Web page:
It's just like this. I mean, we're just doing Zoom meetings all the time where we're sharing our screening, we're asking people to share their screen.

We're using the little whiteboard feature to draw stuff. And we onboard groups of people if possible.

And so these have been really interesting challenges for us to solve and go through as a training team to move to 100% remote.

And I have to say, I was really concerned about it at the start, but I think it's actually going quite well.

Yeah, I'm quite surprised it's going quite well. Whilst, of course, I do miss that reading somebody's body language and looking for that aha moment when something suddenly clicks.

You still get some of that through remote learning.

Yeah. And asking them to share their screen and looking at the screen and going, okay, maybe if you change this and do this, and you still get those aha moments, but I do miss the...

Yeah, that's what we live for as trainers and teachers and educators in general.

It's when you're talking to someone about a subject and it clicks, like you said, and they get it.

Oh my God, I get it now. That was great.

We live for that. But that's been harder, but I think we've been able to do it.

We have been able to do it. We've actually hired people now that have come up 100% remote.

We went through the recruiting process remotely, when they went through the training process remotely, and now they're fully contributing members of the team.

And that's really hats off to the hard work of all our trainers and really the learners themselves into picking up this material and becoming successful at their jobs.

But I think the biggest thing from a training and really learning and development standpoint is we're missing that sitting in the room with the team, sitting in the room with other people that have been doing this for years or months more than you have, and you're sitting next to someone and you're, have you ever seen this problem?

And they just go, yeah, you got to do this.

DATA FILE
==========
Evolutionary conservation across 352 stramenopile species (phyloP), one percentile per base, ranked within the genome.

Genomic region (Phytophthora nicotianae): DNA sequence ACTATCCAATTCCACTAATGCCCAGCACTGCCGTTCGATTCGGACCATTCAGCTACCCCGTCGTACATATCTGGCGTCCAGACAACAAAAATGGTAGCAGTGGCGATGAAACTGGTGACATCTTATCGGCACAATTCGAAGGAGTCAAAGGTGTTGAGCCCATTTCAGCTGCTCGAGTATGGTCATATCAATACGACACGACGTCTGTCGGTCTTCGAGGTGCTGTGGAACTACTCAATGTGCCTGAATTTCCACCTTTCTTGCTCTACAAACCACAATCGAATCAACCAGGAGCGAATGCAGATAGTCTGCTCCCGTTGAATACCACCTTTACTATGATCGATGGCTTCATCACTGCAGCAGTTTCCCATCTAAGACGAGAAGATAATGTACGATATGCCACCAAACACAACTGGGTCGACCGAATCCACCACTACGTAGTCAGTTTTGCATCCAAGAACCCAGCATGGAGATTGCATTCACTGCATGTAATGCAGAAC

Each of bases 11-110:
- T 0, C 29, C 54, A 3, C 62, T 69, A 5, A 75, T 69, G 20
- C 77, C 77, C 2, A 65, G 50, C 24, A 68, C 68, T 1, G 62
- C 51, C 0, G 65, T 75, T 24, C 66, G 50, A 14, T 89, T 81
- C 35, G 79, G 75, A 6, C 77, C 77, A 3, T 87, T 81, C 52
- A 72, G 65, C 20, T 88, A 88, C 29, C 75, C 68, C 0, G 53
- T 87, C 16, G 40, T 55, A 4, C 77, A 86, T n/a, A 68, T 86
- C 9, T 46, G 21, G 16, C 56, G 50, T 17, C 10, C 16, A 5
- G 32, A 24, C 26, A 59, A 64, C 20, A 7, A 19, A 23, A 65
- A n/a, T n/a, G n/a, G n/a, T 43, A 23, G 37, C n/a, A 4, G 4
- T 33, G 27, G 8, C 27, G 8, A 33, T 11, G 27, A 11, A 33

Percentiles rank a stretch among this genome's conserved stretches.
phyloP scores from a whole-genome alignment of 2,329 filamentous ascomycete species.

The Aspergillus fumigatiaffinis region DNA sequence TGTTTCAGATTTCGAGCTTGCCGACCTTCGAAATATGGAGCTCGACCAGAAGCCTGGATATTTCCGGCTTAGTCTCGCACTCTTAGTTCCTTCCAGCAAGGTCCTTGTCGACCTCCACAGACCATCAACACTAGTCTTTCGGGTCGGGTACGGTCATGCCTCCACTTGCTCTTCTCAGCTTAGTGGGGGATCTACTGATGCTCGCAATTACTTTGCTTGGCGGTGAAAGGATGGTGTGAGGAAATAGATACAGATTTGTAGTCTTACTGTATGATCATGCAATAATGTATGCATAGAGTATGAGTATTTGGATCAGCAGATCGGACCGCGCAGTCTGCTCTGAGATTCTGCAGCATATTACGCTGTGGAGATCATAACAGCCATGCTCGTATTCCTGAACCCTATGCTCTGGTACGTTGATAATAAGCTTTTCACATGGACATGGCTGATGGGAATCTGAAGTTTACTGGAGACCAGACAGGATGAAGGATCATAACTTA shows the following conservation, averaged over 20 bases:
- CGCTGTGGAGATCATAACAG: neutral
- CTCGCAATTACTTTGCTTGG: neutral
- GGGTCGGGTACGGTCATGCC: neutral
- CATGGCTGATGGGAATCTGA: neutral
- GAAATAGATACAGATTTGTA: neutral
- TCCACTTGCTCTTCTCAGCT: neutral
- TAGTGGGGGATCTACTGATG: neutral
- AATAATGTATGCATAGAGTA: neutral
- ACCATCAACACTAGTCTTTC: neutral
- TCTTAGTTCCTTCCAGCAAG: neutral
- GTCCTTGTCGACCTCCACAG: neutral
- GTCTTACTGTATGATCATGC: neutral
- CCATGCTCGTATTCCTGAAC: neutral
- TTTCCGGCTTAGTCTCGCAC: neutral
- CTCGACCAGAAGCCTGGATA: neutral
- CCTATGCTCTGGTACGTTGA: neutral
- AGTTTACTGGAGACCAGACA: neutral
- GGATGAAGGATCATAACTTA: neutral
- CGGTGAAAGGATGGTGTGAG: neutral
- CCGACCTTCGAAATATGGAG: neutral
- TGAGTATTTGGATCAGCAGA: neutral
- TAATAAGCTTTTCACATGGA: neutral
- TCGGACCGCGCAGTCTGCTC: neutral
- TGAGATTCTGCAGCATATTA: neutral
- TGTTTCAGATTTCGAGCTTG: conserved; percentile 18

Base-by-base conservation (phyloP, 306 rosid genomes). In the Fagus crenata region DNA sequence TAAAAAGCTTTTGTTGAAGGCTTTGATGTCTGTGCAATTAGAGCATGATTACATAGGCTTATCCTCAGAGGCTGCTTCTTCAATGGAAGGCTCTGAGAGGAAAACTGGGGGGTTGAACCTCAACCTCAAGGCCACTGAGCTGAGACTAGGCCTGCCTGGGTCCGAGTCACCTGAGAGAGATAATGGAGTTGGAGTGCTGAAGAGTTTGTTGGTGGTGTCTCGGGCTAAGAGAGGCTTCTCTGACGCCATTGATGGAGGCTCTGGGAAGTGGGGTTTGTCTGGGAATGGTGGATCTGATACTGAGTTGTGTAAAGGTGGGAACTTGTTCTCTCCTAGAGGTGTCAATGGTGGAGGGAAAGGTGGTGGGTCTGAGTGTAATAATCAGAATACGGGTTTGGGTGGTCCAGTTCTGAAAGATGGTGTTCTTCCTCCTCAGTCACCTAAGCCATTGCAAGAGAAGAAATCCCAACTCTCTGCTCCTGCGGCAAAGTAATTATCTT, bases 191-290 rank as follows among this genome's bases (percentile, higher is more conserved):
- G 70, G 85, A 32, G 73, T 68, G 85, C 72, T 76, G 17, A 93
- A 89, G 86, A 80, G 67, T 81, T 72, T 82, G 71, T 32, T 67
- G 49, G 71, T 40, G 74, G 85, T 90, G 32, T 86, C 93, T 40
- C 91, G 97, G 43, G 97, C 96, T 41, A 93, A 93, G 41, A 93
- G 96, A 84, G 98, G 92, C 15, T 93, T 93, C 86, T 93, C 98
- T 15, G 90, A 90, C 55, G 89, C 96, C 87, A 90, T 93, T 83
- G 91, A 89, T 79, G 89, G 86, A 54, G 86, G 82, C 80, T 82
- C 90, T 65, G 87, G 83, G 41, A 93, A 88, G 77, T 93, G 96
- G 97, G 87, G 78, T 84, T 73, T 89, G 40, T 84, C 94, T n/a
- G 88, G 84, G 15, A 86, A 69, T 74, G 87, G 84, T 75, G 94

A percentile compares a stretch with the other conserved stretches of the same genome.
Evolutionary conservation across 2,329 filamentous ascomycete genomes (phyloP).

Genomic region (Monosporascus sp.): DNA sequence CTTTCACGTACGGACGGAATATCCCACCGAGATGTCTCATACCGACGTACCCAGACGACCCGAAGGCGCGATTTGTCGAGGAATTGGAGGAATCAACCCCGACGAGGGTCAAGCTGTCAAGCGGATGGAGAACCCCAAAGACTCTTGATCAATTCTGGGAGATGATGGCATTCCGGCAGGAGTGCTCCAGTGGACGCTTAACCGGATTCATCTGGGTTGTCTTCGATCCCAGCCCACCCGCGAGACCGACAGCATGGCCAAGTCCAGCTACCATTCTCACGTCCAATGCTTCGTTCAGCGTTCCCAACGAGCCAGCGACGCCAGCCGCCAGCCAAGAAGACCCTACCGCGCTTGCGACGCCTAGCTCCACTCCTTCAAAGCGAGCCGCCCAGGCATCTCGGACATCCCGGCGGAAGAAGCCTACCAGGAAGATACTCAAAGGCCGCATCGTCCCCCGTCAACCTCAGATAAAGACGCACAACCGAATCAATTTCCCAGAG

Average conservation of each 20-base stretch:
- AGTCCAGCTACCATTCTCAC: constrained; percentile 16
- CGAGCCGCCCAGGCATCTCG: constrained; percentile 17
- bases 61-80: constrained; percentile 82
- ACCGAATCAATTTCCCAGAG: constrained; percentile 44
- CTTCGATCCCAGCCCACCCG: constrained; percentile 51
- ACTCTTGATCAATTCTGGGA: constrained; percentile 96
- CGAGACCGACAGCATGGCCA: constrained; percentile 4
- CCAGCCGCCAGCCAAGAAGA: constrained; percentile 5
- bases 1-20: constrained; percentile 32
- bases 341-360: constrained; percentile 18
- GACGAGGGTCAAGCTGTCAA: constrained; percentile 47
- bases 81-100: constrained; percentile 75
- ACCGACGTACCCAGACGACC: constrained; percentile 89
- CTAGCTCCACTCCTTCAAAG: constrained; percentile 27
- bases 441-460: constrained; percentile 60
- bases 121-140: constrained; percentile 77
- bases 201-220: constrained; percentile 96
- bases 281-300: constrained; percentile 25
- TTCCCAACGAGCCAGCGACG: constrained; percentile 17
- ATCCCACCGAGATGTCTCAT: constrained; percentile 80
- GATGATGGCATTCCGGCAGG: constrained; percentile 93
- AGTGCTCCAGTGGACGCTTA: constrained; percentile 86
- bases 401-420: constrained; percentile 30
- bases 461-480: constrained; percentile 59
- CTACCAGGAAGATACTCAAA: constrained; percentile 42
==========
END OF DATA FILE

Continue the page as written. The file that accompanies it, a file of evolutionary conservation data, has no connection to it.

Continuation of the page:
Or, oh, I've seen this crazy, how do I use this one tool? Oh, let me just show you that really quickly.

And it's just five minutes. And it's one of our experienced people that is really good at explaining stuff, or one of our experienced people that's really good at helping people learn how to fish for themselves.

It's not just going to give you the answer. They're going to just, so we're missing all of that.

And so that's, I think, even bigger than delivering the training and making sure people can do the job.

We can do that. It's this intangible interactions that we get all day when you're sitting in the room with people, not just trainers, we're talking about the whole team, because that's really what was happening a lot of the time.

We have a training program and it's great, but there's just a lot of just ad hoc learning that occurs and sharing of knowledge that occurs all the time.

So, we're trying to build in, it's all got to be Zoom meetings and video chats and video conferences now, right?

So, we're trying to replicate that by having office hours or Q&A sessions or open hangouts that we staff with trainers, mostly team leads really, and experienced and senior members of the team that we say, okay, it's your turn to go into the New Hire chat room, video chat room for two hours and let the New Hires just ad hoc, you know, they're working on a ticket, hey, have you seen this issue?

And then you go like, oh yeah, I've seen that issue looks like this.

And it doesn't have to be formal. It's not a structured training.